What is turbulence, and why does it happen?

Turbulence is the term used to refer to unexpected shaking and movement that occurs during a flight. There are a number of reasons why turbulence might occur, with the most common being “clear-air” turbulence, which occurs when cold and warm air come into conflict. Disruptions in this category typically occur at altitudes between 7,000 to 12,000 meters, and often seems more frightening to inexperienced passengers in the cabin than it does to weathered attendants and crew members on the flight deck. However, turbulence can also be caused by pockets of heat, jet streams, thunderstorms, and – if you can believe it – the unusual wind patterns found over mountain ranges.

Is turbulence common?

Turbulence happens on nearly every flight, although the severity can vary from flight to flight depending on the conditions of the day. Usually, the jolting and shaking experienced in-flight is nothing more than a brief discomfort, though some passengers might feel frightened and stressed if they haven’t had prior experience on flights. However, in most cases the turbulence is benign and poses no significant risk to the flight.  


When will airlines cancel a flight?

Generally, airlines try to avoid cancelling flights unless the circumstances demand it. For instance, passengers shouldn’t be concerned that their flight will be grounded due to a particularly rainy or breezy day. However, severe weather events such as thunderstorms, hurricanes, or extreme winds will often leave a plane waiting on the tarmac until better conditions arise.  


Is turbulence dangerous?

This question doesn’t have a simple “yes” or “no” answer. Turbulence varies in severity, and while most instances constitute nothing more than a brief inconvenience, others are more concerning. Generally, moments of turbulence falls into one of the following four categories.

Light Turbulence

As I mentioned before, this type of movement is common and poses no significant threat to passengers. It may cause small, irregular deviations from the planes usual altitude or tilt – however, some relaxed passengers may not even notice it.

Moderate Turbulence

This type of turbulence is both rarer and more uncomfortable than the previous type. Passengers might experience sudden, jerky movement as exterior conditions force the plain to suddenly shift altitude by as much as six meters.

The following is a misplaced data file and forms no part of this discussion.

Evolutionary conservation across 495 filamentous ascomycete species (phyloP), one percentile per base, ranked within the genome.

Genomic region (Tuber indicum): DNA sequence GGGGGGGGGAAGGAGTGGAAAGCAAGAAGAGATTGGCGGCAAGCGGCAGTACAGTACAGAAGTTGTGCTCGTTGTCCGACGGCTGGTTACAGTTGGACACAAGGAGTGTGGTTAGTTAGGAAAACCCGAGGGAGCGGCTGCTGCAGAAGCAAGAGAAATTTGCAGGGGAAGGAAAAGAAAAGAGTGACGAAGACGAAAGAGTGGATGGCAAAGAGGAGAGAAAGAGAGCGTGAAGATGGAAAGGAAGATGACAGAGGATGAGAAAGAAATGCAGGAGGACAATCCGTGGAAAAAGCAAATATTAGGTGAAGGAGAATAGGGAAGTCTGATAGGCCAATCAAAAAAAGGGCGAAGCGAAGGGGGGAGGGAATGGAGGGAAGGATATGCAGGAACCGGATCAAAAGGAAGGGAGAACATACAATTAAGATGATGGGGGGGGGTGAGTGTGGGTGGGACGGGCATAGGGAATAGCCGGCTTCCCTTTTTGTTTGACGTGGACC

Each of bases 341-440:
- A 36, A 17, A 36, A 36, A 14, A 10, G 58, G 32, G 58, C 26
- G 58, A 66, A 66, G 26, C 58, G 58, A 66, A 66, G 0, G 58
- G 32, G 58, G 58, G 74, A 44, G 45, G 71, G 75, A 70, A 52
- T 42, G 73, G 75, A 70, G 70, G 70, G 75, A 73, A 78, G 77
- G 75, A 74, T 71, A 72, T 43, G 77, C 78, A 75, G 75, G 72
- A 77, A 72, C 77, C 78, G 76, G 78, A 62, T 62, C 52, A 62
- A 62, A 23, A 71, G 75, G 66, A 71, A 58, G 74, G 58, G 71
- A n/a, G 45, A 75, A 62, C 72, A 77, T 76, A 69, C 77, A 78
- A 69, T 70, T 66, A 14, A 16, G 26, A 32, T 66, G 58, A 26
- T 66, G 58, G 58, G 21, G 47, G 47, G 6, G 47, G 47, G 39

Severe Turbulence

Even the most experienced travelers will take notice when a plane experiences severe turbulence. The pilot might periodically – and briefly! – lose control of the plane and cause his passengers to jerk against their seatbelts in the cabin as the plane shifts altitude by as many as 30 meters. Injuries may occur if a plane faces severe turbulence.

Extreme Turbulence

This type of turbulence is extremely rare, and should not be a common concern for aircraft passengers. When it occurs, the pilot usually loses control of the vehicle and faces the real possibility of aircraft damage.


Will I be warned before the plane experiences turbulence?

Generally speaking, pilots will warn passengers to fasten their seatbelts in the event that turbulence occurs. Moreover, it is worth noting that pilots are on constant watch for problematic conditions; aside from having weather forecast reports prior to the flight, those in the cockpit receive periodic updates from grounded meteorologists and nearby aircrafts and have easy access to real-time radar technology. Needless to say, unexpected turbulence is a rare occurrence.
For the inexperienced traveler, the bouncing and jolting caused by turbulence can be frightening and stressful; however, it is a common and – in most cases – utterly benign happening. No one should be afraid to take to the air, be it for pleasure or a business trip!